At home, a few months later when David Scott Allen and his husband Mark Sammons were visiting, we opened a 2012 bottle of La Petit Chapelle to pair with a “Steak au Chocolat,” a meal created by David and inspired by a trip to Enna Chocolate in Epping, New Hampshire. This wine was stunning, the steak was fabulous, and the pairing was pure symbiosis.  (Click here to read more about this pairing.)

Photo by WT Manfull (left) Photo by David Scott Allen (right)

La Chapelle (2016), the legendary flagship wine, is a truly exceptional Syrah.  Perfectly balanced (even with 14.5% alcohol) with silky tannins, layered with flavors of very dark red fruit, earthiness, spices, dark chocolate, tobacco, and, given its complex personality, a very surprising approachable nature.

Photo by WT Manfull

We ended up eating in the bistro, too.  I can’t recall what we had – probably too busy replaying our tastings in Northern Rhône – but we toasted to accomplishing our mission of finding a white Hermitage worthy of the long trip home to Portsmouth.

Photo by WT Manfull

This trip continues to be a reconnaissance mission. We bypassed many of our favorite domaines (as well as the Valrhona Chocolate Factory and Shop) and I can’t wait to return! In the meantime, we will continue traveling south to Châteauneuf-du-Pape, with a brief stop in Cairanne.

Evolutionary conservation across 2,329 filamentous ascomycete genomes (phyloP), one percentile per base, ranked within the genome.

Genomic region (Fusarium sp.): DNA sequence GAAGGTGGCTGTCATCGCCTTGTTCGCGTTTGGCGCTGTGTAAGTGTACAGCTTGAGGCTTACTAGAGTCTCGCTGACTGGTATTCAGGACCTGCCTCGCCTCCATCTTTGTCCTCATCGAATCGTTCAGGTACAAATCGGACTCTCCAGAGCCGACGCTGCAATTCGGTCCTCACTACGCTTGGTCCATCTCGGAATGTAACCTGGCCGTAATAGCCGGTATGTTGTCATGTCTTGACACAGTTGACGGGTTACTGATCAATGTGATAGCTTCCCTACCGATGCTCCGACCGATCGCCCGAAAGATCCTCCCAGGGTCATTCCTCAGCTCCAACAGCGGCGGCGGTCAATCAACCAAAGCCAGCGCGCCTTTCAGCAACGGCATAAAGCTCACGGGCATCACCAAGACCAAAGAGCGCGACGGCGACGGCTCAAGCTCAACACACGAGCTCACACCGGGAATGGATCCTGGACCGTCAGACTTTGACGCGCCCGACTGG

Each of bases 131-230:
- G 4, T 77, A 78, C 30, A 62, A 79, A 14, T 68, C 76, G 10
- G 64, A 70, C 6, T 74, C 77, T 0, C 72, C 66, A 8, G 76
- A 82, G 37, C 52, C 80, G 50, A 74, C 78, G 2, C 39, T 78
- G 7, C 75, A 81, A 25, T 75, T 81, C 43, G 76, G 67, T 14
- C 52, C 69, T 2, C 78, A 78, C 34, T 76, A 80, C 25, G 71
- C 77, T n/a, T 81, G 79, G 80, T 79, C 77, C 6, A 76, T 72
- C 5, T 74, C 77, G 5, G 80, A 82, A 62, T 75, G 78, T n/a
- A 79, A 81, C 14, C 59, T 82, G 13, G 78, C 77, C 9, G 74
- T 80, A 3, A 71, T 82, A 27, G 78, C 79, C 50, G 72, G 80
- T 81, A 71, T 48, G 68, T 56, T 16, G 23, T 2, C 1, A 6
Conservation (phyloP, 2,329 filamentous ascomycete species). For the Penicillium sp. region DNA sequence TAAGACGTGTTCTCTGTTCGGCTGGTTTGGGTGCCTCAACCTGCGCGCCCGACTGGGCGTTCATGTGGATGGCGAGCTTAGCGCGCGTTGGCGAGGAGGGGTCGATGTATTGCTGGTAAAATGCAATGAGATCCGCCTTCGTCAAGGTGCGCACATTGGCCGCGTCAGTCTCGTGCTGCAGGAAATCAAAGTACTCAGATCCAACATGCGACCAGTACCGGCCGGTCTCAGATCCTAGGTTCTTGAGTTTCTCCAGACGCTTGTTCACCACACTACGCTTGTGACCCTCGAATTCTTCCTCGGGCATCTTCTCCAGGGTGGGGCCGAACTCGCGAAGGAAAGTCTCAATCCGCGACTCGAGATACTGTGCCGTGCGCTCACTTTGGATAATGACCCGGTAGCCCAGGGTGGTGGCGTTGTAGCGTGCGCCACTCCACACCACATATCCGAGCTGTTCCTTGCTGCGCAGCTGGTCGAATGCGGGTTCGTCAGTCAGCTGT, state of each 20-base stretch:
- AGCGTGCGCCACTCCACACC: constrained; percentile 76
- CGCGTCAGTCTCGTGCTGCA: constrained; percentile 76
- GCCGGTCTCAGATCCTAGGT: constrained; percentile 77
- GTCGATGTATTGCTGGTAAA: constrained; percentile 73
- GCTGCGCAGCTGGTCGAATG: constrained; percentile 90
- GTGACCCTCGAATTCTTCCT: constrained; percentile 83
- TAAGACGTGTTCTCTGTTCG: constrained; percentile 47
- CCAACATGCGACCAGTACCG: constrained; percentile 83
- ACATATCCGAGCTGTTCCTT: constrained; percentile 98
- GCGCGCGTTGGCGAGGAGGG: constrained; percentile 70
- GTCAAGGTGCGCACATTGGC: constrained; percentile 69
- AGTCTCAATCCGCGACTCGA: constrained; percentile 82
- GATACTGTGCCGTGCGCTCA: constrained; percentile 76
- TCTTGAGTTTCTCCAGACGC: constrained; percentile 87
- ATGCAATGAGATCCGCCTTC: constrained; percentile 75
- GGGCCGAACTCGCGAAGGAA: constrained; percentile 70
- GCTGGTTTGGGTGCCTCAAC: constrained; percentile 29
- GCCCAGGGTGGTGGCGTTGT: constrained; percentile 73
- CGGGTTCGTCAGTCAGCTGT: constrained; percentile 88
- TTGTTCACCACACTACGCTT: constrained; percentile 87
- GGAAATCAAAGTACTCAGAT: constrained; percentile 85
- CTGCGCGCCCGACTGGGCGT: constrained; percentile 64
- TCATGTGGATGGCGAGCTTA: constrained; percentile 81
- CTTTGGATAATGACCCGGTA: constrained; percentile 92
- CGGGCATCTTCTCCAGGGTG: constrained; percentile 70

Notes:

Domaine George Vernay
1 Rue Nationale,
69420 Condrieu, France
+33 4 74 56 81 81
domaine-georges-vernay.fr

 

VINEUM Paul Jaboulet Aîné
25 Place du Taurobole,
26600 Tain-l’Hermitage, France
+33 4 75 09 26 20
vineum.blogspot.com/

 

 

 

2 Comments

  1. I have now been fortunate enough to have tasted several of these but La Chapelle will hold in my memory for a long time. (Now, that is a long finish!)

    Your writing about the steep slopes takes me back to the early 80s when I was just beginning to drink wine… I was living in Germany and was always told to look for bottles with labels that showed the vineyards on steep slopes – the sun would more easily “kiss” each grape and give the wine better flavor! Fun memory.

    Thanks for Part II!

  2. What a lovely story, it’s like you’ve taken me to the vineyards and wineries of France. The history is so interesting. I look forward to joining one of you tours!